The debate over fettered versus unfettered multi-manager funds has been reignited after a number of constrained vehicles appeared to outdo their peer groups in 2016, potentially due to lower costs.
A number of products that solely invest in funds from the same asset manager performed well last year, prompting suggestions that the narrower range of options available might have been an advantage in a year beset by turmoil.
In the IA Mixed Investment 40-85% Shares sector, for example, four of the five top-performing fund of funds – from Vanguard, Legal & General, BlackRock and NFU Mutual – took a fettered approach.
Three are passive products, but lower upfront costs are not the only reason for outperformance, according to some commentators. They believe that while unfettered funds have a wider choice of possible holdings, this could in fact be a disadvantage.
“Those funds with free rein ought to be better but that isn’t always the case,” said Mark Dampier, head of research at Hargreaves Lansdown.
“Fettered funds do considerably less moving around. There is overtrading [in unfettered funds], but with fettered you don’t have a choice.”
Dan Kemp, Emea chief investment officer at Morningstar, concurred. “Fettered funds tend to have lower costs and hence a performance advantage,” he said.
“A second source of outperformance is likely to be their contrasting approaches to asset allocation. My guess is that fettered funds tend to stick closer to a strategic asset allocation, while unfettered [products] tend to be more tactical.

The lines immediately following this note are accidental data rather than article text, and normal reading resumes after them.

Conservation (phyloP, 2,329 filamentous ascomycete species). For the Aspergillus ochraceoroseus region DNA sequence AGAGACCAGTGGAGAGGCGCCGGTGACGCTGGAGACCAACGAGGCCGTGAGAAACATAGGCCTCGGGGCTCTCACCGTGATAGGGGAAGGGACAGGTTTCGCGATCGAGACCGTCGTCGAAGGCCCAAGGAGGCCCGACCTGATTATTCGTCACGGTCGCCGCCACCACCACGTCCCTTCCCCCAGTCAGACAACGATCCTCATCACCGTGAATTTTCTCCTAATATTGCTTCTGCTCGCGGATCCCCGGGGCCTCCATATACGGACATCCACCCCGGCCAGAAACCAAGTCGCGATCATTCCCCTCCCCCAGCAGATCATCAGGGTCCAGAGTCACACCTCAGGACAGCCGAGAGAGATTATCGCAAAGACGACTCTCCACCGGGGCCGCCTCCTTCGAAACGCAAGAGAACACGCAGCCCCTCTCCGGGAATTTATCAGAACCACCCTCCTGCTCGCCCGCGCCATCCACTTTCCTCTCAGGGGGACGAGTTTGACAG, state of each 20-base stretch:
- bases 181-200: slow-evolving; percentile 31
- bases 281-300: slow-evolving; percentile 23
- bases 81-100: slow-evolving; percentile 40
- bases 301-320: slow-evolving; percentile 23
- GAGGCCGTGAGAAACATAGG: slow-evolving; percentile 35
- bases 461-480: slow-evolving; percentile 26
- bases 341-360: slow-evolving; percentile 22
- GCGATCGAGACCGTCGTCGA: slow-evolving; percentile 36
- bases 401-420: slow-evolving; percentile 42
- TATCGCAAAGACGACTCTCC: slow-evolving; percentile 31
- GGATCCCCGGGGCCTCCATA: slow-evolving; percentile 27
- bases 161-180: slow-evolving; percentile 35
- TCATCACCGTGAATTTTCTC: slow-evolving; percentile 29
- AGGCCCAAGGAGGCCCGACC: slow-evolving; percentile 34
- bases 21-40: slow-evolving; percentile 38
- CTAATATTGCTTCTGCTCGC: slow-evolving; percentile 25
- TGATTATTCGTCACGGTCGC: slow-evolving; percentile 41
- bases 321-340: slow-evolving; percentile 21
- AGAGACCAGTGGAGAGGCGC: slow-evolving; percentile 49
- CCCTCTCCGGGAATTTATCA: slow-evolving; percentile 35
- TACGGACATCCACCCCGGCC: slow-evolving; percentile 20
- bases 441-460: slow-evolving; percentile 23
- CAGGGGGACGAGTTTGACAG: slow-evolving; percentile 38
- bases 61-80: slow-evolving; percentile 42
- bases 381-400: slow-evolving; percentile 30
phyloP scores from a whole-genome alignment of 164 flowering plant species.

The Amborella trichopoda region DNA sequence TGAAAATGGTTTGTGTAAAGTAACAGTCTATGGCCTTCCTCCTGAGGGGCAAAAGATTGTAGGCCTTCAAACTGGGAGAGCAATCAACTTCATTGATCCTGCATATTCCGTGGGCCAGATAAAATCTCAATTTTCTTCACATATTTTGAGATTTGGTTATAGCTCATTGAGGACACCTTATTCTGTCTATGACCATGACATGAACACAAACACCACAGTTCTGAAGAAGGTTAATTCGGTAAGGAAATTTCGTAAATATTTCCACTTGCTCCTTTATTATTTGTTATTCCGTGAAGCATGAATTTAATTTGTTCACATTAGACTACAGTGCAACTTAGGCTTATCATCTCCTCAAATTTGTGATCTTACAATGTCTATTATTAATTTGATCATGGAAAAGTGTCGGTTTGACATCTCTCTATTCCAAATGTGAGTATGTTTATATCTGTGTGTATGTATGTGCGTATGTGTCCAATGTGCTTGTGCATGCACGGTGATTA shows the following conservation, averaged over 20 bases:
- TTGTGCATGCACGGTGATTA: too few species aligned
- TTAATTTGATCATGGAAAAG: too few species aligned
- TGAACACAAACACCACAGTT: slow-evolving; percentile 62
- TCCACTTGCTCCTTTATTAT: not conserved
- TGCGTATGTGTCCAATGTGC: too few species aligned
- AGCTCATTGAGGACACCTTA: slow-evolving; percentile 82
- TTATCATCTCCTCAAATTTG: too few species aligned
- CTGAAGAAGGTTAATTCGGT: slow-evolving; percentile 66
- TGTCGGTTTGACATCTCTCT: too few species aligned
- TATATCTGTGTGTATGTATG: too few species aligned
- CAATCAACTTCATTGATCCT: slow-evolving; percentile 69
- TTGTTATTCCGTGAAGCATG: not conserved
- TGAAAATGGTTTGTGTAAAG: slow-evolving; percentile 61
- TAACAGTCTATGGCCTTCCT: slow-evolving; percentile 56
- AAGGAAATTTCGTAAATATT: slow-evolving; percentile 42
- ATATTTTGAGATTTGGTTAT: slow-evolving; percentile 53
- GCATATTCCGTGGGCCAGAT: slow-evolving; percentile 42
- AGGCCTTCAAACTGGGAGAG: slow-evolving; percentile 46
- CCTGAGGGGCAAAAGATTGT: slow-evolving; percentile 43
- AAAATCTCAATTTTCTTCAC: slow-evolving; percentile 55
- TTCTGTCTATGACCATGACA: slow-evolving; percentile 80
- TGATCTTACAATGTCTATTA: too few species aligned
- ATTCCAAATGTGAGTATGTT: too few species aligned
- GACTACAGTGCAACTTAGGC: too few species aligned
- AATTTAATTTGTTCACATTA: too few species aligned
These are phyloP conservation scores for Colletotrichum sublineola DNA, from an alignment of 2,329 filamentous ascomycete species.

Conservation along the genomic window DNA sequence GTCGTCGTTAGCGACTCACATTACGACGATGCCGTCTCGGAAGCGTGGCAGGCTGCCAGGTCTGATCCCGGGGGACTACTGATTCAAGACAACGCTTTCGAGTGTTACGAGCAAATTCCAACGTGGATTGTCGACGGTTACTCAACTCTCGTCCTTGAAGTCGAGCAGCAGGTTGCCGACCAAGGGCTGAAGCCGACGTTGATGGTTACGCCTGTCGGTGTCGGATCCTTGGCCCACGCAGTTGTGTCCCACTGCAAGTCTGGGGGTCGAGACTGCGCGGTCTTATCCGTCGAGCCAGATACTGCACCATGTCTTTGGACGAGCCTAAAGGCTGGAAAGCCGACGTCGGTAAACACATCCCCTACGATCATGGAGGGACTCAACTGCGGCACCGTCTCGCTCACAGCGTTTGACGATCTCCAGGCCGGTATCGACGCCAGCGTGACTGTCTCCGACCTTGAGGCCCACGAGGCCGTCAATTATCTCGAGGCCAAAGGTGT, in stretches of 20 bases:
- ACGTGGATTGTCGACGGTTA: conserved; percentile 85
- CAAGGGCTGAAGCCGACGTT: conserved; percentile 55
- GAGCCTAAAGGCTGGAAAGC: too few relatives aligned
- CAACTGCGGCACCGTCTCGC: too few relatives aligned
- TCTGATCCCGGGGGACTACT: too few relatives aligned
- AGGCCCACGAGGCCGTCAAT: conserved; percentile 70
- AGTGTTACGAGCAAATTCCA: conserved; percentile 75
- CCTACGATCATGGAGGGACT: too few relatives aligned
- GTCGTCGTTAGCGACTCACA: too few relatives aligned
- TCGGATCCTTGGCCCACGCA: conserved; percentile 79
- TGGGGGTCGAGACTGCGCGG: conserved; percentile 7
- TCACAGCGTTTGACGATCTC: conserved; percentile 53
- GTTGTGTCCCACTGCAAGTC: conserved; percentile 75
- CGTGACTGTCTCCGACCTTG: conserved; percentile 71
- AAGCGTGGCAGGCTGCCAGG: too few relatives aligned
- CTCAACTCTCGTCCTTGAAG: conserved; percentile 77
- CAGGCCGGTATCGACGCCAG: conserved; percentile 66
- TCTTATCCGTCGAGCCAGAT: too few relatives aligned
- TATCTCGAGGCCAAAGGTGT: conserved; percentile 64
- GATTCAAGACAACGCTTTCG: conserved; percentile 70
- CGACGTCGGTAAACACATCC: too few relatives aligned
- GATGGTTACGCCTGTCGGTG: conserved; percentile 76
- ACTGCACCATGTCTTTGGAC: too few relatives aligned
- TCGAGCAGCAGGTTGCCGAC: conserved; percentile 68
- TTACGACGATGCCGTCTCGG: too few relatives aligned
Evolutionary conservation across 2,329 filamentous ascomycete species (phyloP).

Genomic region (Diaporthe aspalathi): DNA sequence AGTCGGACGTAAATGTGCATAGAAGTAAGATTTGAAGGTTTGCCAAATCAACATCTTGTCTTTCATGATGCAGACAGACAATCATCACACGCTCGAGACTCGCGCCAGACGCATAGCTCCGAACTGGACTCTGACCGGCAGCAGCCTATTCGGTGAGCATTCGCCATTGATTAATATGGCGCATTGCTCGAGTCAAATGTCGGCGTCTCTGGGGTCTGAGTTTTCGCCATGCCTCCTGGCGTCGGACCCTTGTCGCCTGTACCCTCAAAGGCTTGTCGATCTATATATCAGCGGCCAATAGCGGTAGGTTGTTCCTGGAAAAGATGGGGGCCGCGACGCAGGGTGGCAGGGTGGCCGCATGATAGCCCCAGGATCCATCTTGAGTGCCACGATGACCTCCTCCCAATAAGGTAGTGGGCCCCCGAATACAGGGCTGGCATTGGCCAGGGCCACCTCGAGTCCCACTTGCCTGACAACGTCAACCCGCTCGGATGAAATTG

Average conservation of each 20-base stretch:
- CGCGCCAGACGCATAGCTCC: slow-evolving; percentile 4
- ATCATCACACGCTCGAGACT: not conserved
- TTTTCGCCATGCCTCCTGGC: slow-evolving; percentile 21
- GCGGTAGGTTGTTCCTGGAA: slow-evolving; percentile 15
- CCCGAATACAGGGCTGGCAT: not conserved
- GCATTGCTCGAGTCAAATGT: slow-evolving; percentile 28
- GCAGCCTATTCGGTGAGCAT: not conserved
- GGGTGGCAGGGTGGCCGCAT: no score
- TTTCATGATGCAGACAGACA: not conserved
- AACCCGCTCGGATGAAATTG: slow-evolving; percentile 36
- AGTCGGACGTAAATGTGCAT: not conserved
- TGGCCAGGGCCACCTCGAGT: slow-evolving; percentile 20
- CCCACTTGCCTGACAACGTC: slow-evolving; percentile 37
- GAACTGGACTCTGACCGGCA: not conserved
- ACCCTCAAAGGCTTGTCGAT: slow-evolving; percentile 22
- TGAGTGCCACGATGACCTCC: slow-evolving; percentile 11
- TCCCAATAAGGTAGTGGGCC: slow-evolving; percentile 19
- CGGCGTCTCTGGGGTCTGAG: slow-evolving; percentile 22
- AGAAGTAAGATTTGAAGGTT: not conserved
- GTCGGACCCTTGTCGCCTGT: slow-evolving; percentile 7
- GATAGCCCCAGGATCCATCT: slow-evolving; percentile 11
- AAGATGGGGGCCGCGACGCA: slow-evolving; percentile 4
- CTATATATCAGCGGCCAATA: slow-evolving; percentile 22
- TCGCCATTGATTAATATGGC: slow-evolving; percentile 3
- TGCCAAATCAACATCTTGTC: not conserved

“In a market dominated by the performance of index heavy-weights such as US equities and the dollar, strategic asset allocations tended to perform well versus a tactical approach.”
While the rise of ‘vertically integrated’ investment firms has seen fettered funds return to prominence, other investors’ wish for a wide range of investment opportunities has seen some asset managers move away from the products.
Last week Fidelity proposed to merge its £443m MoneyBuilder Global fund into another, much smaller multi-asset vehicle, citing the latter’s unfettered strategy.
Fettered funds had £60bn in UK funds under management as of November, compared with around £59bn in propositions with the freedom to invest externally, according to data from the Investment Association.
Not all are convinced 2016’s strong performers did well because of their fettered approach.
Scott Gallacher, a chartered financial planner at Rowley Turton, highlighted that several of the funds that did well had opted for riskier strategies, and relied heavily on cheaper, passive strategies.
“At the top it is primarily fettered funds, but I think the reason they are at the top is they have higher risk scores and most are index trackers,” Mr Gallacher said.
“Last year high-risk [strategies] did well, and generally index trackers did exceedingly well. You could argue it’s a failure of active management as it is focused on return at a reasonable level of risk.”